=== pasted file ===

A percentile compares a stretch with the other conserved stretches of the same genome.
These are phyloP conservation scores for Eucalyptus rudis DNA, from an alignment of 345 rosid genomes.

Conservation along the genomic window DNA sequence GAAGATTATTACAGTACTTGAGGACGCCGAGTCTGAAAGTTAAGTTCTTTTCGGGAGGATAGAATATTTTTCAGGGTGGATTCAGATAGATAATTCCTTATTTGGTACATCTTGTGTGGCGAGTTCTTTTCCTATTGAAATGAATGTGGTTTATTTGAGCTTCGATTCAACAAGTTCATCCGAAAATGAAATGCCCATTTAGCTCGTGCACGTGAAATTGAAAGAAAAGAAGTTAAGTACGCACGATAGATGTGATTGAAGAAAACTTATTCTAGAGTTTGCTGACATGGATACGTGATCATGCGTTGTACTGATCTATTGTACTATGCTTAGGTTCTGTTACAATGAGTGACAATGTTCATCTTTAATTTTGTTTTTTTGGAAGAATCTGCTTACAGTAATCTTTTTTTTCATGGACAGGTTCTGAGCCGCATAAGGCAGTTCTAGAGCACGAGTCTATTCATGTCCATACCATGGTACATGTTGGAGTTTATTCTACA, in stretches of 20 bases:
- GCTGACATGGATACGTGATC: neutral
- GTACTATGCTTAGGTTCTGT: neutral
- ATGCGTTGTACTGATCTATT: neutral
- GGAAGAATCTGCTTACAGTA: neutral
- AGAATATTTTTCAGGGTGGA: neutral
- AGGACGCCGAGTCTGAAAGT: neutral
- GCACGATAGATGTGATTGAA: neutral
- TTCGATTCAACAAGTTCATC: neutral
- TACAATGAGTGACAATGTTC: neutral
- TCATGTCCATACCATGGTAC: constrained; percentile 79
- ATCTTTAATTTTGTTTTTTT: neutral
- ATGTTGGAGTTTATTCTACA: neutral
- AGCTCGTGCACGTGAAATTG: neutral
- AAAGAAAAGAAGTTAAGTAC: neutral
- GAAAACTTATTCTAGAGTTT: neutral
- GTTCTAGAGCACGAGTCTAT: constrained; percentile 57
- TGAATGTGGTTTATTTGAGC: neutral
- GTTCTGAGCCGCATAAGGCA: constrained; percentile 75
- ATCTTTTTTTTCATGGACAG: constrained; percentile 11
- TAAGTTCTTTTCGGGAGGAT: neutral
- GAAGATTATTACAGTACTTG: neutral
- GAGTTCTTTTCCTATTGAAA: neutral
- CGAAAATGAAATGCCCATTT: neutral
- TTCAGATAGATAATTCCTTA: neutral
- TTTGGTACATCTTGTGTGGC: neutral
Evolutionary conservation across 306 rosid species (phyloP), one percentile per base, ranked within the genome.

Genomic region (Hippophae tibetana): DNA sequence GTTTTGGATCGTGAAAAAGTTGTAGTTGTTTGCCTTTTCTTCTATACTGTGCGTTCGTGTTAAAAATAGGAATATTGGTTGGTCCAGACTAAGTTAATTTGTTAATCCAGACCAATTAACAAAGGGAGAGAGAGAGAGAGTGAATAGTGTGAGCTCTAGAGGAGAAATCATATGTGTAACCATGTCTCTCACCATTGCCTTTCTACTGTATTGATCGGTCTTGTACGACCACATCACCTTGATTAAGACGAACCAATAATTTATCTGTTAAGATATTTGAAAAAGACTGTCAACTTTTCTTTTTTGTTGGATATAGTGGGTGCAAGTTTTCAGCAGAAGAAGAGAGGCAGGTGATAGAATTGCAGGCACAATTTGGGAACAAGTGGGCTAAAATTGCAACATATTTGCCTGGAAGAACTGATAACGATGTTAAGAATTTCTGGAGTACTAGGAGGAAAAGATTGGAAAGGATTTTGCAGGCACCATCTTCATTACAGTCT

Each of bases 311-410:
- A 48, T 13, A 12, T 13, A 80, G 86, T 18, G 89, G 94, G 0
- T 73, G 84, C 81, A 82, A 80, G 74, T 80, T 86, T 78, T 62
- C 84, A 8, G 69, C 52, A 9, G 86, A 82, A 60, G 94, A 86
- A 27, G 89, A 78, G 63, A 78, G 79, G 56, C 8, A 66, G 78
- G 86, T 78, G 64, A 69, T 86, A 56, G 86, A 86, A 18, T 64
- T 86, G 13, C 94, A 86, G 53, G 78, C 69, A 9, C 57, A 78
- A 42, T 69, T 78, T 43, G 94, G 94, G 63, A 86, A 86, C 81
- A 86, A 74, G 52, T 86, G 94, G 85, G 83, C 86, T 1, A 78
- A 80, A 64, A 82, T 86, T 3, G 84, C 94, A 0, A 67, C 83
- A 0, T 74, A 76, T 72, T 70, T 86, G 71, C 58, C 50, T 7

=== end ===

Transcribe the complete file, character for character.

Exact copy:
A percentile compares a stretch with the other conserved stretches of the same genome.
These are phyloP conservation scores for Eucalyptus rudis DNA, from an alignment of 345 rosid genomes.

Conservation along the genomic window DNA sequence GAAGATTATTACAGTACTTGAGGACGCCGAGTCTGAAAGTTAAGTTCTTTTCGGGAGGATAGAATATTTTTCAGGGTGGATTCAGATAGATAATTCCTTATTTGGTACATCTTGTGTGGCGAGTTCTTTTCCTATTGAAATGAATGTGGTTTATTTGAGCTTCGATTCAACAAGTTCATCCGAAAATGAAATGCCCATTTAGCTCGTGCACGTGAAATTGAAAGAAAAGAAGTTAAGTACGCACGATAGATGTGATTGAAGAAAACTTATTCTAGAGTTTGCTGACATGGATACGTGATCATGCGTTGTACTGATCTATTGTACTATGCTTAGGTTCTGTTACAATGAGTGACAATGTTCATCTTTAATTTTGTTTTTTTGGAAGAATCTGCTTACAGTAATCTTTTTTTTCATGGACAGGTTCTGAGCCGCATAAGGCAGTTCTAGAGCACGAGTCTATTCATGTCCATACCATGGTACATGTTGGAGTTTATTCTACA, in stretches of 20 bases:
- GCTGACATGGATACGTGATC: neutral
- GTACTATGCTTAGGTTCTGT: neutral
- ATGCGTTGTACTGATCTATT: neutral
- GGAAGAATCTGCTTACAGTA: neutral
- AGAATATTTTTCAGGGTGGA: neutral
- AGGACGCCGAGTCTGAAAGT: neutral
- GCACGATAGATGTGATTGAA: neutral
- TTCGATTCAACAAGTTCATC: neutral
- TACAATGAGTGACAATGTTC: neutral
- TCATGTCCATACCATGGTAC: constrained; percentile 79
- ATCTTTAATTTTGTTTTTTT: neutral
- ATGTTGGAGTTTATTCTACA: neutral
- AGCTCGTGCACGTGAAATTG: neutral
- AAAGAAAAGAAGTTAAGTAC: neutral
- GAAAACTTATTCTAGAGTTT: neutral
- GTTCTAGAGCACGAGTCTAT: constrained; percentile 57
- TGAATGTGGTTTATTTGAGC: neutral
- GTTCTGAGCCGCATAAGGCA: constrained; percentile 75
- ATCTTTTTTTTCATGGACAG: constrained; percentile 11
- TAAGTTCTTTTCGGGAGGAT: neutral
- GAAGATTATTACAGTACTTG: neutral
- GAGTTCTTTTCCTATTGAAA: neutral
- CGAAAATGAAATGCCCATTT: neutral
- TTCAGATAGATAATTCCTTA: neutral
- TTTGGTACATCTTGTGTGGC: neutral
Evolutionary conservation across 306 rosid species (phyloP), one percentile per base, ranked within the genome.

Genomic region (Hippophae tibetana): DNA sequence GTTTTGGATCGTGAAAAAGTTGTAGTTGTTTGCCTTTTCTTCTATACTGTGCGTTCGTGTTAAAAATAGGAATATTGGTTGGTCCAGACTAAGTTAATTTGTTAATCCAGACCAATTAACAAAGGGAGAGAGAGAGAGAGTGAATAGTGTGAGCTCTAGAGGAGAAATCATATGTGTAACCATGTCTCTCACCATTGCCTTTCTACTGTATTGATCGGTCTTGTACGACCACATCACCTTGATTAAGACGAACCAATAATTTATCTGTTAAGATATTTGAAAAAGACTGTCAACTTTTCTTTTTTGTTGGATATAGTGGGTGCAAGTTTTCAGCAGAAGAAGAGAGGCAGGTGATAGAATTGCAGGCACAATTTGGGAACAAGTGGGCTAAAATTGCAACATATTTGCCTGGAAGAACTGATAACGATGTTAAGAATTTCTGGAGTACTAGGAGGAAAAGATTGGAAAGGATTTTGCAGGCACCATCTTCATTACAGTCT

Each of bases 311-410:
- A 48, T 13, A 12, T 13, A 80, G 86, T 18, G 89, G 94, G 0
- T 73, G 84, C 81, A 82, A 80, G 74, T 80, T 86, T 78, T 62
- C 84, A 8, G 69, C 52, A 9, G 86, A 82, A 60, G 94, A 86
- A 27, G 89, A 78, G 63, A 78, G 79, G 56, C 8, A 66, G 78
- G 86, T 78, G 64, A 69, T 86, A 56, G 86, A 86, A 18, T 64
- T 86, G 13, C 94, A 86, G 53, G 78, C 69, A 9, C 57, A 78
- A 42, T 69, T 78, T 43, G 94, G 94, G 63, A 86, A 86, C 81
- A 86, A 74, G 52, T 86, G 94, G 85, G 83, C 86, T 1, A 78
- A 80, A 64, A 82, T 86, T 3, G 84, C 94, A 0, A 67, C 83
- A 0, T 74, A 76, T 72, T 70, T 86, G 71, C 58, C 50, T 7